Dead celebrities, big bucks

Dead_celebsThis year, it's hip to be dead.

The deaths of so many celebrities in recent months have highlighted the continued public attraction with stars - even beyond the grave - and the booming industry surrounding dead celebs.

"It's been a crazy year," said Scott Michaels, who runs, a site dedicated to tales of dead celebrities, as well as the "Dearly Departed Tour" in Los Angeles, California, where enthusiasts can visit sites of some of the city's most infamous deaths.

"It's weird because even [stars], who are already dead, like Anna Nicole Smith, are back in the news. Death has become trendy."

It's also a gold mine.

Mark Roesler, chief executive officer and chairman of CMG Worldwide - which markets and manages several deceased celebrities (some more easily managed dead than alive) - said fans often feel connected to stars long after they are gone.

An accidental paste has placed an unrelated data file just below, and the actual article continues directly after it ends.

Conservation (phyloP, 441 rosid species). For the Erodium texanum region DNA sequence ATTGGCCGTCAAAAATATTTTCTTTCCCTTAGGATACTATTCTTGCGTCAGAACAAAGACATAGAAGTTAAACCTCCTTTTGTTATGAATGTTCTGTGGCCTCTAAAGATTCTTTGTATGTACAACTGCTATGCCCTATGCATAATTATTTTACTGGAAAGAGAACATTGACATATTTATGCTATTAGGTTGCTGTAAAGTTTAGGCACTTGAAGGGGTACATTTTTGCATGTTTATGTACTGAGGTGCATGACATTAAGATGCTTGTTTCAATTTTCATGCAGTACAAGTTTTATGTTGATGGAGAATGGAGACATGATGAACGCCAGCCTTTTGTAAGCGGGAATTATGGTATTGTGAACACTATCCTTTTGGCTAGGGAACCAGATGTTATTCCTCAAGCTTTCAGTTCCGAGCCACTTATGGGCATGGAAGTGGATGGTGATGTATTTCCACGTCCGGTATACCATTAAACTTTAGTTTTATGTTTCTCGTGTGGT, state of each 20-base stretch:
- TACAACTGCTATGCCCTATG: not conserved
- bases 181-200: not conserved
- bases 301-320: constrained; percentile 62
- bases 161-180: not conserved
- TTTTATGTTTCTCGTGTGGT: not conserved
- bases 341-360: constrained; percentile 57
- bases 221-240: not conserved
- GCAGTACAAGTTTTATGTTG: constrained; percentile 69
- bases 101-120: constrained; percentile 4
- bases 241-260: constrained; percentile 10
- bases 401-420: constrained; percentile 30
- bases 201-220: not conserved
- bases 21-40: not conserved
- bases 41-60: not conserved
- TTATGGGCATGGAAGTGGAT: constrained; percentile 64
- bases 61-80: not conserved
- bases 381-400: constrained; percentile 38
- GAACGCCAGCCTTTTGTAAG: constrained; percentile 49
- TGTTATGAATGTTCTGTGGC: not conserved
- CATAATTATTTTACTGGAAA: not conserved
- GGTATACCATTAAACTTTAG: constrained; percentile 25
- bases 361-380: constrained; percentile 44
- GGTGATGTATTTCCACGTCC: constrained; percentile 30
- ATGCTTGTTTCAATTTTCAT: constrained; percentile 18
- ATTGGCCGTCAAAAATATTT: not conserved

"I think that with celebrities, we feel like we own a piece of them," he said. "It's almost like being part of the family."

That family expanded during what some have dubbed the "summer of death."

From May to September, Michael Jackson, Farrah Fawcett, David Carradine, Wa lter Cronkite and Patrick Swayze all died. The attraction with such celebrities can mean big bucks for their estates.

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